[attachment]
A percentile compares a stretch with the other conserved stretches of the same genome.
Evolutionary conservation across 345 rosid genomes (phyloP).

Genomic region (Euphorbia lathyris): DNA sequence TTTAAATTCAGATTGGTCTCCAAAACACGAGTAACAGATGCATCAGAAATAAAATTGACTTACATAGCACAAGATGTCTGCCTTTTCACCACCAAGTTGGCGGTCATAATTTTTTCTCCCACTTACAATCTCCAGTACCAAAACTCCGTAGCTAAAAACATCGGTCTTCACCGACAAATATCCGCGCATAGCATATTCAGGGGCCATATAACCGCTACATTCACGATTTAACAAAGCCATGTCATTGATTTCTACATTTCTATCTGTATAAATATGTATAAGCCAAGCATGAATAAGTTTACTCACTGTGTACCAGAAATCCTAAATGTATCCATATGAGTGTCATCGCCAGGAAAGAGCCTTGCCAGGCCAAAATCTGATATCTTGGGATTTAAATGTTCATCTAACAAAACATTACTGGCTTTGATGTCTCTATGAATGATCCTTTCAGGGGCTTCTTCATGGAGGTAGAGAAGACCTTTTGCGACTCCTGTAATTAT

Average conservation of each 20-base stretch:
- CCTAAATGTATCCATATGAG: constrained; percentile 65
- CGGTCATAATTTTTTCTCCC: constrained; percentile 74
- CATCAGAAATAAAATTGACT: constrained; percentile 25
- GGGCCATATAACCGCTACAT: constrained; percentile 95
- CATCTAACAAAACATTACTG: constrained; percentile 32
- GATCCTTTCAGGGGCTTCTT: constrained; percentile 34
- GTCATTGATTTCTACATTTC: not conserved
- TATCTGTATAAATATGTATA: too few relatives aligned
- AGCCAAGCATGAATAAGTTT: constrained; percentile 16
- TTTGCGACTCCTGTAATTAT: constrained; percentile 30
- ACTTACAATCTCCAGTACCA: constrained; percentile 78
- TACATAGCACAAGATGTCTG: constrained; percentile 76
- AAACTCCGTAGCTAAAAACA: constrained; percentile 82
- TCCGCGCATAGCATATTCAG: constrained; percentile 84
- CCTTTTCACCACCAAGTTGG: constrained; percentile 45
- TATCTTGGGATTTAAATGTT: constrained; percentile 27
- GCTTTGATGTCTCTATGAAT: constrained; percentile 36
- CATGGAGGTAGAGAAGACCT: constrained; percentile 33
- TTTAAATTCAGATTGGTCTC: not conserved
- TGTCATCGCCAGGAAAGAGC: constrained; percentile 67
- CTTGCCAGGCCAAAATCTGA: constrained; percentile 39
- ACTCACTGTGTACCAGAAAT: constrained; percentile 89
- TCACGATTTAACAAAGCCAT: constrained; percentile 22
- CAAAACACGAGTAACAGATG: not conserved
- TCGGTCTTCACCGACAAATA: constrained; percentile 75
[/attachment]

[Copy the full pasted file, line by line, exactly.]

A percentile compares a stretch with the other conserved stretches of the same genome.
Evolutionary conservation across 345 rosid genomes (phyloP).

Genomic region (Euphorbia lathyris): DNA sequence TTTAAATTCAGATTGGTCTCCAAAACACGAGTAACAGATGCATCAGAAATAAAATTGACTTACATAGCACAAGATGTCTGCCTTTTCACCACCAAGTTGGCGGTCATAATTTTTTCTCCCACTTACAATCTCCAGTACCAAAACTCCGTAGCTAAAAACATCGGTCTTCACCGACAAATATCCGCGCATAGCATATTCAGGGGCCATATAACCGCTACATTCACGATTTAACAAAGCCATGTCATTGATTTCTACATTTCTATCTGTATAAATATGTATAAGCCAAGCATGAATAAGTTTACTCACTGTGTACCAGAAATCCTAAATGTATCCATATGAGTGTCATCGCCAGGAAAGAGCCTTGCCAGGCCAAAATCTGATATCTTGGGATTTAAATGTTCATCTAACAAAACATTACTGGCTTTGATGTCTCTATGAATGATCCTTTCAGGGGCTTCTTCATGGAGGTAGAGAAGACCTTTTGCGACTCCTGTAATTAT

Average conservation of each 20-base stretch:
- CCTAAATGTATCCATATGAG: constrained; percentile 65
- CGGTCATAATTTTTTCTCCC: constrained; percentile 74
- CATCAGAAATAAAATTGACT: constrained; percentile 25
- GGGCCATATAACCGCTACAT: constrained; percentile 95
- CATCTAACAAAACATTACTG: constrained; percentile 32
- GATCCTTTCAGGGGCTTCTT: constrained; percentile 34
- GTCATTGATTTCTACATTTC: not conserved
- TATCTGTATAAATATGTATA: too few relatives aligned
- AGCCAAGCATGAATAAGTTT: constrained; percentile 16
- TTTGCGACTCCTGTAATTAT: constrained; percentile 30
- ACTTACAATCTCCAGTACCA: constrained; percentile 78
- TACATAGCACAAGATGTCTG: constrained; percentile 76
- AAACTCCGTAGCTAAAAACA: constrained; percentile 82
- TCCGCGCATAGCATATTCAG: constrained; percentile 84
- CCTTTTCACCACCAAGTTGG: constrained; percentile 45
- TATCTTGGGATTTAAATGTT: constrained; percentile 27
- GCTTTGATGTCTCTATGAAT: constrained; percentile 36
- CATGGAGGTAGAGAAGACCT: constrained; percentile 33
- TTTAAATTCAGATTGGTCTC: not conserved
- TGTCATCGCCAGGAAAGAGC: constrained; percentile 67
- CTTGCCAGGCCAAAATCTGA: constrained; percentile 39
- ACTCACTGTGTACCAGAAAT: constrained; percentile 89
- TCACGATTTAACAAAGCCAT: constrained; percentile 22
- CAAAACACGAGTAACAGATG: not conserved
- TCGGTCTTCACCGACAAATA: constrained; percentile 75